You hear a lot of stories about cockroaches. That they can withstand radiation, extreme heat, and microwaves. That they can go two weeks without water, four weeks without food, and a bit longer without their heads. (Also, the chopped off head can continue to feed and wiggle its antennae for a few hours after death.) That they can get stuck in your nose or ears. That they can hold their breath for 40 minutes. That the quickest way to kill them is flash freezing.
You might have heard they can out-sprint Usain Bolt. (Actually, they run at roughly 5kph, but it seems a lot faster because they’re so small.) Or that they can fly. (Not all of them, but some do glide.) Or that they’re colour blind. (They can see in the green light, but not in red.) Or have colourless blood. (Female adult blood is usually orange.)
While these myths and facts have made roaches seem a lot more interesting, you probably still don’t want them in your house. They can live for a long time without food or water, resist many types of adversity, and reproduce at alarming rates, so infestations can develop quickly. As soon as you see the signs, you should call in a professional exterminator. Here are some things that signal roach encroachment.
If you suddenly notice large deposits of what looks like black pepper or coffee grounds (and if you haven’t recently spilt any black pepper or coffee grounds), then you probably have a cockroach problem. For larger cockroaches, their faeces are shaped like small brown barrels that look a lot like mouse droppings, except that mouse droppings twist a little at the end.
To be sure they’re roach leavings, put out a few roach motels. The glue will attract and trap some for you. Cockroaches are good at hiding, and prefer warm, dark, moist spaces, squeezing themselves into cracks and crevices. It’ll be hard to spot that cockroach leavings if you’re not looking for them. It can be helpful to inspect typical hiding places in the daytime.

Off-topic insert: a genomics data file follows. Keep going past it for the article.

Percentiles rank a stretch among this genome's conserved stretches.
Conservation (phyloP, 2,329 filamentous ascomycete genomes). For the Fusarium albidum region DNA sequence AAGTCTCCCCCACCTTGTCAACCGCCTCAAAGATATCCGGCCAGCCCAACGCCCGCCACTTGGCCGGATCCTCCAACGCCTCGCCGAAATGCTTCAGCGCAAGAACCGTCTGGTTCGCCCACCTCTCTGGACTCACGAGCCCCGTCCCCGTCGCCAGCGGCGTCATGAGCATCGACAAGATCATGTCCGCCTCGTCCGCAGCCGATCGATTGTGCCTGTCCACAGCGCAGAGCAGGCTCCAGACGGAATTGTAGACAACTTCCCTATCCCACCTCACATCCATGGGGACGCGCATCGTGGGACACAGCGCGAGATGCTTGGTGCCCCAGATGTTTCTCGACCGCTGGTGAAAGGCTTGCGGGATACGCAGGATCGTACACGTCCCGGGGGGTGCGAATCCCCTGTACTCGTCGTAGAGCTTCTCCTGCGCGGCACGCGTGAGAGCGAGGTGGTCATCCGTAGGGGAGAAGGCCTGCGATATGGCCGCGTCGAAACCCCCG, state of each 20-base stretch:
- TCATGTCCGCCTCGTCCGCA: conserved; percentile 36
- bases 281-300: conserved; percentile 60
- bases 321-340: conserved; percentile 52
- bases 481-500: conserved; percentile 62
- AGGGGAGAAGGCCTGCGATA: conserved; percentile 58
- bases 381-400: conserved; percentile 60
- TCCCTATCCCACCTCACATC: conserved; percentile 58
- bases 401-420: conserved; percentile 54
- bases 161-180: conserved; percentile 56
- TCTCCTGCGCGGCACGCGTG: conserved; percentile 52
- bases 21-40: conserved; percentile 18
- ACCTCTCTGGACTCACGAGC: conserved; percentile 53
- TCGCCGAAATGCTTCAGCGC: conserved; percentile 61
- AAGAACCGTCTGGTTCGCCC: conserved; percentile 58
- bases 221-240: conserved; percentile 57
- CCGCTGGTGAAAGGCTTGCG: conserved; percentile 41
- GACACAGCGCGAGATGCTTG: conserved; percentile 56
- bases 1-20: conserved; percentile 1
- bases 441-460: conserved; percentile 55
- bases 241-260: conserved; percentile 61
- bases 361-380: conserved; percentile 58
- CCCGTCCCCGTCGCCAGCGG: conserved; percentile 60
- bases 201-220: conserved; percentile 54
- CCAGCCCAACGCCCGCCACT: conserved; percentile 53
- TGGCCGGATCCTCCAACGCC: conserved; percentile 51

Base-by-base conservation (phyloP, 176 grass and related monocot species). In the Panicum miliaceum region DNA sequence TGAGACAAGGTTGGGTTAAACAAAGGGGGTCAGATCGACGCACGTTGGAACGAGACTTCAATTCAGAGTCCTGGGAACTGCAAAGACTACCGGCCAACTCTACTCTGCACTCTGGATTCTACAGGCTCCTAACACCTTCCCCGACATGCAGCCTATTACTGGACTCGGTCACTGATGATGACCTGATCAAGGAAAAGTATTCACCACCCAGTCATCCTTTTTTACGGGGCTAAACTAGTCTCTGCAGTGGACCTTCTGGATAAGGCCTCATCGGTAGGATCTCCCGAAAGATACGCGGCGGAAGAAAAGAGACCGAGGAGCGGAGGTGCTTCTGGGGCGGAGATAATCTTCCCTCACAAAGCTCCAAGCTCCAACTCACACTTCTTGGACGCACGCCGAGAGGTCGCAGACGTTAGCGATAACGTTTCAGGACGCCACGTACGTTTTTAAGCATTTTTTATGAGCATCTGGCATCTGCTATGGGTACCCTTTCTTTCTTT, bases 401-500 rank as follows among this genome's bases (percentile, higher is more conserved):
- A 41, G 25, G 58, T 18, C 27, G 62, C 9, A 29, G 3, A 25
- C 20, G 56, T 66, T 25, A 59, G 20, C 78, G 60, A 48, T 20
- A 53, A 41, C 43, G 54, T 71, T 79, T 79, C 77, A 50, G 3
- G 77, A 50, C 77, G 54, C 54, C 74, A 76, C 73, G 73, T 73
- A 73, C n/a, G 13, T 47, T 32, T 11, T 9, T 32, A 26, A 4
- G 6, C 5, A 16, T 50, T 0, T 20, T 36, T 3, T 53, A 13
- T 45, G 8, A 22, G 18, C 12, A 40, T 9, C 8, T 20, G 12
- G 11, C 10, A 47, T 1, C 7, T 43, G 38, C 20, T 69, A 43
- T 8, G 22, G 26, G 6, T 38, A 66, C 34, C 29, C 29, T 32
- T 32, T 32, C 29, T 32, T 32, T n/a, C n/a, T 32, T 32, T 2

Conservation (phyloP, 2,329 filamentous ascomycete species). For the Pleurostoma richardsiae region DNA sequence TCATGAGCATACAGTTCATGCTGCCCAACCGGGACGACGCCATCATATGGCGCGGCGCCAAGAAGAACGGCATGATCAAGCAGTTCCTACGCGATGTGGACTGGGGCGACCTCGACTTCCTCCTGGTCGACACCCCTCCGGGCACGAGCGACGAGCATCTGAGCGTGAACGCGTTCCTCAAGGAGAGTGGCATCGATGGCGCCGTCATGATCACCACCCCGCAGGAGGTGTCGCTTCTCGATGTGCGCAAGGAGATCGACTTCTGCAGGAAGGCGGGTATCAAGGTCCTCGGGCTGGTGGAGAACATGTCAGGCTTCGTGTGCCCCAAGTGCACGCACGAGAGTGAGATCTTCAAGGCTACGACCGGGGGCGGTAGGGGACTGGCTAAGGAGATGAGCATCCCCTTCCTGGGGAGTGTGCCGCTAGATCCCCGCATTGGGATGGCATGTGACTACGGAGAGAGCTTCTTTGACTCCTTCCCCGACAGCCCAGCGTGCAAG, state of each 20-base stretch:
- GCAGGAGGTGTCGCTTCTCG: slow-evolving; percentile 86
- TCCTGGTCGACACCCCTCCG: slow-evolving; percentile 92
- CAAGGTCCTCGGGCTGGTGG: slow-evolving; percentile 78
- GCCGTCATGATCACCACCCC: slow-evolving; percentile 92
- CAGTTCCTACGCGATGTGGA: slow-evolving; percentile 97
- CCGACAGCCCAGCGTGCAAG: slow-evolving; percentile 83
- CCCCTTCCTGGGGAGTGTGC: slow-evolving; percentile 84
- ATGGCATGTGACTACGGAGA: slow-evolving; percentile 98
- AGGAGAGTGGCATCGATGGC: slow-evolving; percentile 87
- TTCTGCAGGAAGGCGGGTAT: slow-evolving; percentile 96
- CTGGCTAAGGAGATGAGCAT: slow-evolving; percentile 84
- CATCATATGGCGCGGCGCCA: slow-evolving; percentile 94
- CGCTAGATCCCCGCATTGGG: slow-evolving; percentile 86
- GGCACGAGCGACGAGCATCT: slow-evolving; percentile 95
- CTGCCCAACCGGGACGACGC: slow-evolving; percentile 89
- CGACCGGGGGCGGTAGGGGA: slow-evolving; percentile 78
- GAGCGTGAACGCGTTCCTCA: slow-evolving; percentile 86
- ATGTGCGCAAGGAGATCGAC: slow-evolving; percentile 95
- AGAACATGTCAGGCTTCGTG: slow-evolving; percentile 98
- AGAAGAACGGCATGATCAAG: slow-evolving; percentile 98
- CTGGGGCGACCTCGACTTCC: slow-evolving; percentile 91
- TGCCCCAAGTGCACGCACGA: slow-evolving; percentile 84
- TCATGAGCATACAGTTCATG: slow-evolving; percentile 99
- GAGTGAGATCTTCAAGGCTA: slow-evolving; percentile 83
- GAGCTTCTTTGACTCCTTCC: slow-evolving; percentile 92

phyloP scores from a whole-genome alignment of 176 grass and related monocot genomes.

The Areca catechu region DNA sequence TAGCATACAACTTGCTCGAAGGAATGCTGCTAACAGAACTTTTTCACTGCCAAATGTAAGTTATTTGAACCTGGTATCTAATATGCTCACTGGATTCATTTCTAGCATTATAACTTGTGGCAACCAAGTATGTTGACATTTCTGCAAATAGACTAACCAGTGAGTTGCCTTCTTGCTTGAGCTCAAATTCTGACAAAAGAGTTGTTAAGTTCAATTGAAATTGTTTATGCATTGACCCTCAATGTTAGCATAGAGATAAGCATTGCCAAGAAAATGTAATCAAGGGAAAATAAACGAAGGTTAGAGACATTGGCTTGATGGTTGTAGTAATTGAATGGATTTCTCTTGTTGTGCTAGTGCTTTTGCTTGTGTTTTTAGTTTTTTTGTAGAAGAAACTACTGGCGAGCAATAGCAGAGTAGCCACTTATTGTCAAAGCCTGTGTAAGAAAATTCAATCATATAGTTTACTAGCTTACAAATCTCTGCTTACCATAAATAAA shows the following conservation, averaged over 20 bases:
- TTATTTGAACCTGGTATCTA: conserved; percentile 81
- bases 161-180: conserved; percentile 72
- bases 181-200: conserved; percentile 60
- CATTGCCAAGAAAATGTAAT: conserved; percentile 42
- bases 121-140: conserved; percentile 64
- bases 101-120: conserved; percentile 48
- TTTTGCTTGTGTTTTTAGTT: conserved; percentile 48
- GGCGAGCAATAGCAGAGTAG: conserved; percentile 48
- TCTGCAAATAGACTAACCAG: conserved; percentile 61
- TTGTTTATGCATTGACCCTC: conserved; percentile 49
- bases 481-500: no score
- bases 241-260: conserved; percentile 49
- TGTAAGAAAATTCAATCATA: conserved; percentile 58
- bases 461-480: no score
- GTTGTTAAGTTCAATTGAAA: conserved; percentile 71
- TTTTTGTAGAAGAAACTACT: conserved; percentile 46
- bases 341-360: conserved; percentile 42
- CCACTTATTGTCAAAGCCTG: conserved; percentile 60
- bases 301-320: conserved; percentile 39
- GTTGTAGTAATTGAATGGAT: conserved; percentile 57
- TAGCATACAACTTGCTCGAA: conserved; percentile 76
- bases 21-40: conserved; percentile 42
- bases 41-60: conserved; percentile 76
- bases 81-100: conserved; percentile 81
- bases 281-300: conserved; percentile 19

Check under the sink, behind the cooker, in the folds of fridge doors, above curtain boxes, in the corners of cupboards, and between shelves. Many cockroaches are nocturnal, and even diurnal ones shy away from light, so do your investigation after everyone has gone to bed and the house has been quiet for a bit.
Cockroaches lay their eggs in long brown casings to protect them from harm and predators. These casings can hold anything from 10 to 50 eggs, so a single hatched case basically equals an infestation. For many of us, the instinctive response when we see a pest is to crush it. Smashing roach casings does release the eggs though, so it may cause a bigger problem.
If you spot cockroach egg casings, rather than risking dispersion, apply a product that inhibits growth. This will keep the eggs from hatching and can prevent more eggs from being laid since the growth regulator makes it impossible for younger cockroaches to mature further and lay eggs of their own.
Cockroach egg casings are called oothecae. Sometimes, you’ll see the casings on their mothers’ backs. These eggs remain on their mothers’ bodies until they hatch. Other cockroach species hide their rounded egg casings in a place they think is safe. You can check suspected hiding spots during the day when the adult roaches are inactive.
Now that we know roaches are mostly active at night, seeing some during the day is a sign of trouble. One or two are probably fine, but if you see a good number roaming around, chances are their numbers are so huge that these ones have to risk ‘hunting’ during the day just to survive. The sheer volume of cockroaches may have forced some out of their nests and into the open, where you spotted them.
When you have that many cockroaches, you might also detect a distinctly dank, musty, oily smell. The smell will attract more cockroaches, so the nest will continue to get bigger and bigger, in addition to the eggs that are being hatched. You might also see signs of dead cockroaches around the house. This will be in the forms of corpses, dead skin, or flaked wings. If you notice any of the above signs, consider calling your cockroach control Sydney.